In search of awareness and commitment I think NGO's overstepped themselves a little. Virtual Worlds such as Second Life are to small to make a difference - yet. It's still a niche thing.

In my opinion the focuspoint of NGO's and Philantrophy should be at the heart of Web 2.0. Relief Aid in most cases is all about commitment. Commitment in small circles of sponsors that want to be informed. Web 2.0's social bookmarking and tagging is offering the ideal tools to create close range awareness. Think of Fair Trade and Relief Aid widgets for Facebook. Mission based YouTube or Flickr streams...

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Blogger Gwendolyn Kronsage said...

I do not fully agree with your statement that for fundraising SL is not a good option. There are examples of succesfull fundraising activities with the American Cancer Society raising 75.000 USD in 6 months in SL with different activities like donation kiosks located everywhere, art auctions, concerts etc. I so agree that it is probably more a place to raise awareness and maybe even attract new volunteers and supporters than raising huge loads of cash, but its not impossible te be succesfull in that area too.

I fully agree with your statement at the end of the article that the full web 2.0 possibilities should be used by nfp-organisations and charities to be succesful at fundraising. The 'causes' widget at facebook is succesful already and also widgets like can be a great way of collecting donations. I wish it was easier to create your own widget for hyves at this moment.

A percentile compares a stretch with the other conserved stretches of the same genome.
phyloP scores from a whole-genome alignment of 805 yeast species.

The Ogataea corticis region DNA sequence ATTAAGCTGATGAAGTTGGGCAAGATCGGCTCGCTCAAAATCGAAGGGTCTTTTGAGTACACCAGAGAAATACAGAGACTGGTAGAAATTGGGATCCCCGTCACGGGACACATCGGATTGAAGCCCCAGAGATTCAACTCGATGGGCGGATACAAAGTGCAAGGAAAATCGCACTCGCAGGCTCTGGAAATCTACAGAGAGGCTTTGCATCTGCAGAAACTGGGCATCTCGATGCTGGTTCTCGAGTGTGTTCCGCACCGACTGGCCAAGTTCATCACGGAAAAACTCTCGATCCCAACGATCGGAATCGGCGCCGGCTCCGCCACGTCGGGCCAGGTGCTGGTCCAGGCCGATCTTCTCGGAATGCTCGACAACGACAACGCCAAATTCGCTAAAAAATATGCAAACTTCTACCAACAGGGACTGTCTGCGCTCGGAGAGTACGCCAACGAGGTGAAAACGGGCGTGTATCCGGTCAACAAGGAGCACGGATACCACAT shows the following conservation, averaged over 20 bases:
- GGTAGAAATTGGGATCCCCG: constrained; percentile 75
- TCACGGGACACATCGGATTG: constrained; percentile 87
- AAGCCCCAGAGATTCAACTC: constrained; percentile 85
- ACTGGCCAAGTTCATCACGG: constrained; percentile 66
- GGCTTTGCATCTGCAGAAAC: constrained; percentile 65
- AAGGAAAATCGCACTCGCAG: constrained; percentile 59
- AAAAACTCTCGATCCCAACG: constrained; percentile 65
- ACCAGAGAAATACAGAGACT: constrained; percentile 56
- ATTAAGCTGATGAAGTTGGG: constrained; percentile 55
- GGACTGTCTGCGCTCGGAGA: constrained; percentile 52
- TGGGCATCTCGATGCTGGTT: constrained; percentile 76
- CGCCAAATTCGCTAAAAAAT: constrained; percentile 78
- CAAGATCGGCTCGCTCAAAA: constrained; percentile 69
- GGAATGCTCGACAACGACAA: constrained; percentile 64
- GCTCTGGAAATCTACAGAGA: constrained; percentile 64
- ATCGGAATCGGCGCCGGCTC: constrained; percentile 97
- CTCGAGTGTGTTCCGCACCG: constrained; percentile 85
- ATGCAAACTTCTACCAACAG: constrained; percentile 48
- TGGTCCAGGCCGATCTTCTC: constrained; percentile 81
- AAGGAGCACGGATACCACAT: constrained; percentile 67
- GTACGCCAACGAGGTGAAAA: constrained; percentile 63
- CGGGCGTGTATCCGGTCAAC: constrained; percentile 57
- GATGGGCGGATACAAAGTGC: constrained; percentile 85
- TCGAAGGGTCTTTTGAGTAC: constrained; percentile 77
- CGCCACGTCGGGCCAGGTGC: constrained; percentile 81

Tuesday, July 17, 2007 8:37:00 AM  
Blogger Aleister Kronos said...

In my view SL should be viewed as a channel that serves 2 functions:
1. Raising awareness (Camp Darfur is the one that springs most readily to my mind)
2. Raising funds. I don't think it's a way to raise a lot, quickly. However, employing principles of The Long Tail, it can (I assume) work effectively to raise money over a long period.

Having said this, I am not sure that most NFP/NGO efforts are not preaching to the converted. In general, SL is a largely reactive medium, not proactive. What do I mean by that? It is up to you to seek places out and visit them - the message is relatively hard to push in SL (aside from billboards and tipjars). To do this, you are probably already converted.

I am interested though in seeing whether RL/SL integration could be a good route to pursue. But more of this anon...

Tuesday, July 17, 2007 10:03:00 AM  
Blogger Aleister Kronos said...

Incidentally, as an old curmudgeon and misanthrope, the prospect of being bombarded for money (or even worse, my time) by vast legions of NGOs/NFPs in a Web2.0 world frankly appalls me.

Can I consolidate all these into a single, manageable bid for my cash?

Tuesday, July 17, 2007 2:26:00 PM  
Blogger Gwendolyn Kronsage said...

@Aleister: being bombarded by simple tipjars does frighten me too tbh. But initiatives like the one for AMREF Flying Doctors where they organised a small in-world game where you buy cheap paper planes to throw (L$1) or to fly in (L$5) is a creative solution to both engage ppl in a much more SL-way than to simply ask for their money. they are doing a rather good job and have raised, in SL terms, a rather reasonable amount of money.

Wednesday, July 18, 2007 9:59:00 AM